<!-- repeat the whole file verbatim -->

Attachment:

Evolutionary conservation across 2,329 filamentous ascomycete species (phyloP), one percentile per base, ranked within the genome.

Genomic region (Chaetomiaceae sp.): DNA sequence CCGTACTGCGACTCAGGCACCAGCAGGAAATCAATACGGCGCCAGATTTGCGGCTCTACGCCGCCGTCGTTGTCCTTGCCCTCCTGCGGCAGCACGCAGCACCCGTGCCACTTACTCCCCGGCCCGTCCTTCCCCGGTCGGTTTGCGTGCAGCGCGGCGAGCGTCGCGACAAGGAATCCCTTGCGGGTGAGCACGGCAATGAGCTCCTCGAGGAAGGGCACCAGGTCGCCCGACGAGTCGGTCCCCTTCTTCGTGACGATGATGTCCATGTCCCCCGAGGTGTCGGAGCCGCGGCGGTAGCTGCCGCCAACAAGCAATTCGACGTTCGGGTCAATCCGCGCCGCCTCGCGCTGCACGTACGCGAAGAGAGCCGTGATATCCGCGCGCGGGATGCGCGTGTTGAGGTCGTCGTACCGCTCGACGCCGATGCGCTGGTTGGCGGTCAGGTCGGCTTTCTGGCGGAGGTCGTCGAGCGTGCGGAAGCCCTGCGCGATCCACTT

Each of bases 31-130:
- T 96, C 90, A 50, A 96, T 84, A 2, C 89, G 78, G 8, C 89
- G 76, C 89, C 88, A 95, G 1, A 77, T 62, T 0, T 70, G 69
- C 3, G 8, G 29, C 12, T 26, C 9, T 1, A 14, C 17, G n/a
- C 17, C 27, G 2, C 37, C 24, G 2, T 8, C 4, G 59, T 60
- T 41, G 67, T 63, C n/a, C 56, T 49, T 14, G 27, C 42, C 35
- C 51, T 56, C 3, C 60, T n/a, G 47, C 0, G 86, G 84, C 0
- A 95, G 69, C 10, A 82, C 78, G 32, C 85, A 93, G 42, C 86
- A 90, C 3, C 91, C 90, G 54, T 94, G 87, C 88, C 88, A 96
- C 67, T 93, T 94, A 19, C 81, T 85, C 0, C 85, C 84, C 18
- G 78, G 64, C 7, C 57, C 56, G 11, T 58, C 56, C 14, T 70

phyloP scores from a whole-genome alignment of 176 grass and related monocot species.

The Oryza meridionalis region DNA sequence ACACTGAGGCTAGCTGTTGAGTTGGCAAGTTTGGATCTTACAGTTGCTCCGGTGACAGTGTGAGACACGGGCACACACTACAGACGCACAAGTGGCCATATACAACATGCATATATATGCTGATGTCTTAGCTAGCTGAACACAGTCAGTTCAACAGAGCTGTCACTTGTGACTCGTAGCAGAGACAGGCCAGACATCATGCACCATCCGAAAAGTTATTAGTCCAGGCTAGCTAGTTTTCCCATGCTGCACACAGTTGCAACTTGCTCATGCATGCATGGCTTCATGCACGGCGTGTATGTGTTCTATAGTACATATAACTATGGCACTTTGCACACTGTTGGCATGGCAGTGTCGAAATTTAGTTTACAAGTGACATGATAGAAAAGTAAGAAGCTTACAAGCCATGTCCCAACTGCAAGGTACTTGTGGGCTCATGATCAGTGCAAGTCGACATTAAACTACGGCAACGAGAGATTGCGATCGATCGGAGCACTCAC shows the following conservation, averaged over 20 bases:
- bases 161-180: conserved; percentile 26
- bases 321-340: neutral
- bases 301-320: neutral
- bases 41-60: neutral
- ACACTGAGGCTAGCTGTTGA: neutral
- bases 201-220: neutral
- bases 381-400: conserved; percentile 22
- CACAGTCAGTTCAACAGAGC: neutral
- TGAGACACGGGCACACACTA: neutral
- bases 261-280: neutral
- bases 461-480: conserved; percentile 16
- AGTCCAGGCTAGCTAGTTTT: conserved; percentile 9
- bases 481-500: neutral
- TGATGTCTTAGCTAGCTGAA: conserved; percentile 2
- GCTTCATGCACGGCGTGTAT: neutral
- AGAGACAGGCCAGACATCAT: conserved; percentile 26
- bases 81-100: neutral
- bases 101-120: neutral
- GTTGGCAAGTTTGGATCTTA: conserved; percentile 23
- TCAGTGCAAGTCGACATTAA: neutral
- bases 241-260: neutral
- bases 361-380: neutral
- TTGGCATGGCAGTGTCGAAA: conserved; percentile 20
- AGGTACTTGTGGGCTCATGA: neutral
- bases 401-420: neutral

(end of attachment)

Evolutionary conservation across 2,329 filamentous ascomycete species (phyloP), one percentile per base, ranked within the genome.

Genomic region (Chaetomiaceae sp.): DNA sequence CCGTACTGCGACTCAGGCACCAGCAGGAAATCAATACGGCGCCAGATTTGCGGCTCTACGCCGCCGTCGTTGTCCTTGCCCTCCTGCGGCAGCACGCAGCACCCGTGCCACTTACTCCCCGGCCCGTCCTTCCCCGGTCGGTTTGCGTGCAGCGCGGCGAGCGTCGCGACAAGGAATCCCTTGCGGGTGAGCACGGCAATGAGCTCCTCGAGGAAGGGCACCAGGTCGCCCGACGAGTCGGTCCCCTTCTTCGTGACGATGATGTCCATGTCCCCCGAGGTGTCGGAGCCGCGGCGGTAGCTGCCGCCAACAAGCAATTCGACGTTCGGGTCAATCCGCGCCGCCTCGCGCTGCACGTACGCGAAGAGAGCCGTGATATCCGCGCGCGGGATGCGCGTGTTGAGGTCGTCGTACCGCTCGACGCCGATGCGCTGGTTGGCGGTCAGGTCGGCTTTCTGGCGGAGGTCGTCGAGCGTGCGGAAGCCCTGCGCGATCCACTT

Each of bases 31-130:
- T 96, C 90, A 50, A 96, T 84, A 2, C 89, G 78, G 8, C 89
- G 76, C 89, C 88, A 95, G 1, A 77, T 62, T 0, T 70, G 69
- C 3, G 8, G 29, C 12, T 26, C 9, T 1, A 14, C 17, G n/a
- C 17, C 27, G 2, C 37, C 24, G 2, T 8, C 4, G 59, T 60
- T 41, G 67, T 63, C n/a, C 56, T 49, T 14, G 27, C 42, C 35
- C 51, T 56, C 3, C 60, T n/a, G 47, C 0, G 86, G 84, C 0
- A 95, G 69, C 10, A 82, C 78, G 32, C 85, A 93, G 42, C 86
- A 90, C 3, C 91, C 90, G 54, T 94, G 87, C 88, C 88, A 96
- C 67, T 93, T 94, A 19, C 81, T 85, C 0, C 85, C 84, C 18
- G 78, G 64, C 7, C 57, C 56, G 11, T 58, C 56, C 14, T 70

phyloP scores from a whole-genome alignment of 176 grass and related monocot species.

The Oryza meridionalis region DNA sequence ACACTGAGGCTAGCTGTTGAGTTGGCAAGTTTGGATCTTACAGTTGCTCCGGTGACAGTGTGAGACACGGGCACACACTACAGACGCACAAGTGGCCATATACAACATGCATATATATGCTGATGTCTTAGCTAGCTGAACACAGTCAGTTCAACAGAGCTGTCACTTGTGACTCGTAGCAGAGACAGGCCAGACATCATGCACCATCCGAAAAGTTATTAGTCCAGGCTAGCTAGTTTTCCCATGCTGCACACAGTTGCAACTTGCTCATGCATGCATGGCTTCATGCACGGCGTGTATGTGTTCTATAGTACATATAACTATGGCACTTTGCACACTGTTGGCATGGCAGTGTCGAAATTTAGTTTACAAGTGACATGATAGAAAAGTAAGAAGCTTACAAGCCATGTCCCAACTGCAAGGTACTTGTGGGCTCATGATCAGTGCAAGTCGACATTAAACTACGGCAACGAGAGATTGCGATCGATCGGAGCACTCAC shows the following conservation, averaged over 20 bases:
- bases 161-180: conserved; percentile 26
- bases 321-340: neutral
- bases 301-320: neutral
- bases 41-60: neutral
- ACACTGAGGCTAGCTGTTGA: neutral
- bases 201-220: neutral
- bases 381-400: conserved; percentile 22
- CACAGTCAGTTCAACAGAGC: neutral
- TGAGACACGGGCACACACTA: neutral
- bases 261-280: neutral
- bases 461-480: conserved; percentile 16
- AGTCCAGGCTAGCTAGTTTT: conserved; percentile 9
- bases 481-500: neutral
- TGATGTCTTAGCTAGCTGAA: conserved; percentile 2
- GCTTCATGCACGGCGTGTAT: neutral
- AGAGACAGGCCAGACATCAT: conserved; percentile 26
- bases 81-100: neutral
- bases 101-120: neutral
- GTTGGCAAGTTTGGATCTTA: conserved; percentile 23
- TCAGTGCAAGTCGACATTAA: neutral
- bases 241-260: neutral
- bases 361-380: neutral
- TTGGCATGGCAGTGTCGAAA: conserved; percentile 20
- AGGTACTTGTGGGCTCATGA: neutral
- bases 401-420: neutral